Mar 12, 2019
When Erik and Emily Orton sailed their boat up the Hudson River, there was no one to greet them. It was late, and no fanfare or celebration disturbed the stillness of the night. But the Orton’s and their five children felt what they had sensed many times over the past year: a quiet victory. They had made it. One year and 2,500 miles after leaving home, the Orton’s had managed to sail their family from St. Martin’s in the Caribbean all the way back to New York City.
Today on the podcast my guests have a particularly unusual story of disruption. I typically showcase individuals who jump to a new professional learning curve, but Erik and Emily didn’t just jump, they leapt, swam, and climbed up a curve completely removed from their original day to day life. As documented in their book Seven at Sea, they chose to live on a boat with their five children for a year while sailing up the east coast of the United States at the breakneck speed of 5 miles an hour. While many would balk at the idea of taking a year off of work (and some would say life) to make such a trip, the Orton’s felt strongly that this opportunity would be transformative—in all the best ways. Through physical strain and emotional courage, Erik and Emily found their balance, strengthened their family, made lifelong friends along the journey and learned that they can, in fact, do hard things.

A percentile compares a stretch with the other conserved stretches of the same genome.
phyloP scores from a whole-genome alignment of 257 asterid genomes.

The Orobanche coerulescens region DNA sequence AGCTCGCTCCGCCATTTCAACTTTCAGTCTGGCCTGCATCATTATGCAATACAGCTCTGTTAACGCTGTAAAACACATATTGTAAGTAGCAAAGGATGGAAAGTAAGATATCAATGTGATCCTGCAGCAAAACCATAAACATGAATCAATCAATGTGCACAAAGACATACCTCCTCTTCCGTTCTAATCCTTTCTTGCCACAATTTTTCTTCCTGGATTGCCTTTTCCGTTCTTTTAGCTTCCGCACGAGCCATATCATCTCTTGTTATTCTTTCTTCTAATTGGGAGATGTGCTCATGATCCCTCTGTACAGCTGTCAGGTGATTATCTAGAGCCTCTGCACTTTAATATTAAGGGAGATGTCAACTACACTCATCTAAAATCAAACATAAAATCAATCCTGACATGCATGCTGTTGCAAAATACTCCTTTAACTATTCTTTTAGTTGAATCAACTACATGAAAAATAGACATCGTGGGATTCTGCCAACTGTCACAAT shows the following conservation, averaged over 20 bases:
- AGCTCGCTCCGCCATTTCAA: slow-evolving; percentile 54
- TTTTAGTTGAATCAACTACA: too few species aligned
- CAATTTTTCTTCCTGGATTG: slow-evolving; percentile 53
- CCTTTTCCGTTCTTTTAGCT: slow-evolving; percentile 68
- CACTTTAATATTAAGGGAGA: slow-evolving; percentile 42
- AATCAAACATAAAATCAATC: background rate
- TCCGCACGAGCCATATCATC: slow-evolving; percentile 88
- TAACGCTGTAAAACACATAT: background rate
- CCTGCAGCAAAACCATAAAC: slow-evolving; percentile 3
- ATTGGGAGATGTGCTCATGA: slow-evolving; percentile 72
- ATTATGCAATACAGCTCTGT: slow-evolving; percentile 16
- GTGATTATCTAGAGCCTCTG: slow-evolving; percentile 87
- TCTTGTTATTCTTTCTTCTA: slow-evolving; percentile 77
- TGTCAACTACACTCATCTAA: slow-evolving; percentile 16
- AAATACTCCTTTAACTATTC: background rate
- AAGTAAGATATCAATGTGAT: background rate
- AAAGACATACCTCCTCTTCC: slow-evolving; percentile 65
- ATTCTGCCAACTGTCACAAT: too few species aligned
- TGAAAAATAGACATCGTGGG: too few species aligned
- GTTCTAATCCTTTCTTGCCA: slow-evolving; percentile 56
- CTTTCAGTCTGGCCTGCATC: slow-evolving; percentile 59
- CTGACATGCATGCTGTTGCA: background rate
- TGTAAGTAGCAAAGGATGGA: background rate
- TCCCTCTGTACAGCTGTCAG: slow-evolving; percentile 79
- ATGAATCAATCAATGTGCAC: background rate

Full show notes and links at https://whitneyjohnson.com/erik-emily-orton